In a report released by the CDC on how to properly prescribe opioid painkillers, the authors advises doctors not to test patients for marijuana.

To qualify for a pain management regiment, many clinics in the United States test for illegal drugs to determine if a patient has a penchant for abuse. Some doctors ban patients who test positive THC, even if marijuana is legal in the state. The CDC’s new guidelines seek to avoid “inappropriate termination of care” as a result of a doctor’s personal biases.

“Clinicians should not test for substances for which results would not affect patient management or for which implications for patient management are unclear.”

The authors of the guidelines recognize the dangers of turning away patients in need of pain management, as the opioid epidemic helps patients to acquire painkillers outside of the healthcare system.

“Clinicians should not dismiss patients from care based on a urine drug test result because this could constitute patient abandonment and could have adverse consequences for patient safety, potentially including the patient obtaining opioids from alternative sources and the clinician missing opportunities to facilitate treatment for substance use disorder.”

In addition, the report also highlights the inconsistency of urine tests for THC. “…experts noted that there might be uncertainty about the clinical implications of a positive urine drug test for tetrahydrocannabinols (THC).”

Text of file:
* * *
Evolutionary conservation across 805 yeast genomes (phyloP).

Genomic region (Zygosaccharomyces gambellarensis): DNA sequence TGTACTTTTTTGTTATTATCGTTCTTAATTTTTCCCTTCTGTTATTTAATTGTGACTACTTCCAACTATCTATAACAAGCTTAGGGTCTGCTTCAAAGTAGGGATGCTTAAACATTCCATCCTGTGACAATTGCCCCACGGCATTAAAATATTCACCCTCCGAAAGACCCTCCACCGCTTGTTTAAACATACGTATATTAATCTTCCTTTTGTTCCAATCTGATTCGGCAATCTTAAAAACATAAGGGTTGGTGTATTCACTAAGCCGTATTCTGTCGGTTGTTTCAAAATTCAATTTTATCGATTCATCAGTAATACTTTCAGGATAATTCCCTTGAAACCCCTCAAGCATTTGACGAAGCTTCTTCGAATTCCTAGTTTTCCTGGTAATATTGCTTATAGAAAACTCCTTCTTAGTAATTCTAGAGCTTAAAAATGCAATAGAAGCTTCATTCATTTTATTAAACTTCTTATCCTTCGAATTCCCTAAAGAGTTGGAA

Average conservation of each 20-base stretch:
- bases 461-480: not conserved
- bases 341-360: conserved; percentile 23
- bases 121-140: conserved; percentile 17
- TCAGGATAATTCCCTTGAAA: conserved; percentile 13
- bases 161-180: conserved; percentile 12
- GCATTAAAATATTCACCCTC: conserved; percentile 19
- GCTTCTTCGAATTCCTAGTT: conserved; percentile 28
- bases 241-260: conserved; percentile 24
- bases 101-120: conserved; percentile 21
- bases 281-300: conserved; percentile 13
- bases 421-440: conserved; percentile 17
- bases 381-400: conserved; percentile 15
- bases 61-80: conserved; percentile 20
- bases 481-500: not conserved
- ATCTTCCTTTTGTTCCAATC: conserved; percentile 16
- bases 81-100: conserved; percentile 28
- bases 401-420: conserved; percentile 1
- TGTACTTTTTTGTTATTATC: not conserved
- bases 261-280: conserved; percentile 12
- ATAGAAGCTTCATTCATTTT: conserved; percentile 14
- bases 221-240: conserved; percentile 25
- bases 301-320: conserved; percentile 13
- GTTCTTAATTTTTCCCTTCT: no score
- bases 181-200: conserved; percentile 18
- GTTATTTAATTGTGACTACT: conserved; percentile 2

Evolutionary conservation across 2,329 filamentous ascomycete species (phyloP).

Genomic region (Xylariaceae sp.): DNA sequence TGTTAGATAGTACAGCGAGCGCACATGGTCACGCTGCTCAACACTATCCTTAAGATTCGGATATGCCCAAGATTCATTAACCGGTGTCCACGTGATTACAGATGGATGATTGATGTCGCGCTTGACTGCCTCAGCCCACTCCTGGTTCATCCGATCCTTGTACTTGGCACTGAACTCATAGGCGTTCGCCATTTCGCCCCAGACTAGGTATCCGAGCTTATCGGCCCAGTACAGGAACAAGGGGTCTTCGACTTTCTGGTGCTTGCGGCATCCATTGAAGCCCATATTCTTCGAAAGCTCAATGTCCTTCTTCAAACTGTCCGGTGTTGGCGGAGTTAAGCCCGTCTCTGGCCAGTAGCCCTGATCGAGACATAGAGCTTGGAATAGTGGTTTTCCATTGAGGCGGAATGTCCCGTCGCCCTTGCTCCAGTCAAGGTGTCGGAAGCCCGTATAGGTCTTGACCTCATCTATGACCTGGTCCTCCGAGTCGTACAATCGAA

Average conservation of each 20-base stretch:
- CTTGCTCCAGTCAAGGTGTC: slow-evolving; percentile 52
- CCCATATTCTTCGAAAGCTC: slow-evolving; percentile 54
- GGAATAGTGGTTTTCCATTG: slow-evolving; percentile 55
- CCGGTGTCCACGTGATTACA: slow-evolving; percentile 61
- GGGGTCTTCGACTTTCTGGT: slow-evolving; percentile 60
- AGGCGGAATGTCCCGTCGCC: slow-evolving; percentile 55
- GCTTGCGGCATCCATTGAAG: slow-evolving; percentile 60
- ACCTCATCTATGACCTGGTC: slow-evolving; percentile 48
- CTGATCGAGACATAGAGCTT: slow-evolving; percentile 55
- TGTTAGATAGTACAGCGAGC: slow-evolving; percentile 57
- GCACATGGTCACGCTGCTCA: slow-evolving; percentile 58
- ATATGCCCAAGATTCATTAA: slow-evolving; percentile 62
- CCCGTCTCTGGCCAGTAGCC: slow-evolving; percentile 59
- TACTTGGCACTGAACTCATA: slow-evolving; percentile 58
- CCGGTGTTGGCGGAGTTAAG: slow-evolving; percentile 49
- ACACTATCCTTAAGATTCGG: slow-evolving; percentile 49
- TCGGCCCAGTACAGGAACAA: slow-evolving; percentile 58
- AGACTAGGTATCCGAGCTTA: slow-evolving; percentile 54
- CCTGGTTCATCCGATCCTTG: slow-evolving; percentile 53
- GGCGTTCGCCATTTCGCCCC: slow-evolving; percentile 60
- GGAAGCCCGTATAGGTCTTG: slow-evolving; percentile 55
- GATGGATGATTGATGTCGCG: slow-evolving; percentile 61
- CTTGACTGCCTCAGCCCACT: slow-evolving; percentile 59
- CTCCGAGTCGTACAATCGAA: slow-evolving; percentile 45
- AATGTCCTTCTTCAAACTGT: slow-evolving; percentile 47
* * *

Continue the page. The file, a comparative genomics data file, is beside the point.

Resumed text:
Previously, Pain News Network reported on the inconsistencies of drug tests for THC as well as opioids. “One study found that 21% of POC tests for marijuana produced a false positive result. The test was also wrong 21% of the time when marijuana is not detected in a urine sample.” Another study also revealed that incorporating cannabis into pain management treatments does not increase risk of substance abuse.

While the CDC report does not suggest marijuana is an alternative to an opioid painkiller, despite a report indicating a reduction in opioid deaths in states with reformed marijuana legislation, it was released not long after Senator Elizabeth Warren’s plea to the CDC to study the effectiveness of marijuana for pain management.

 

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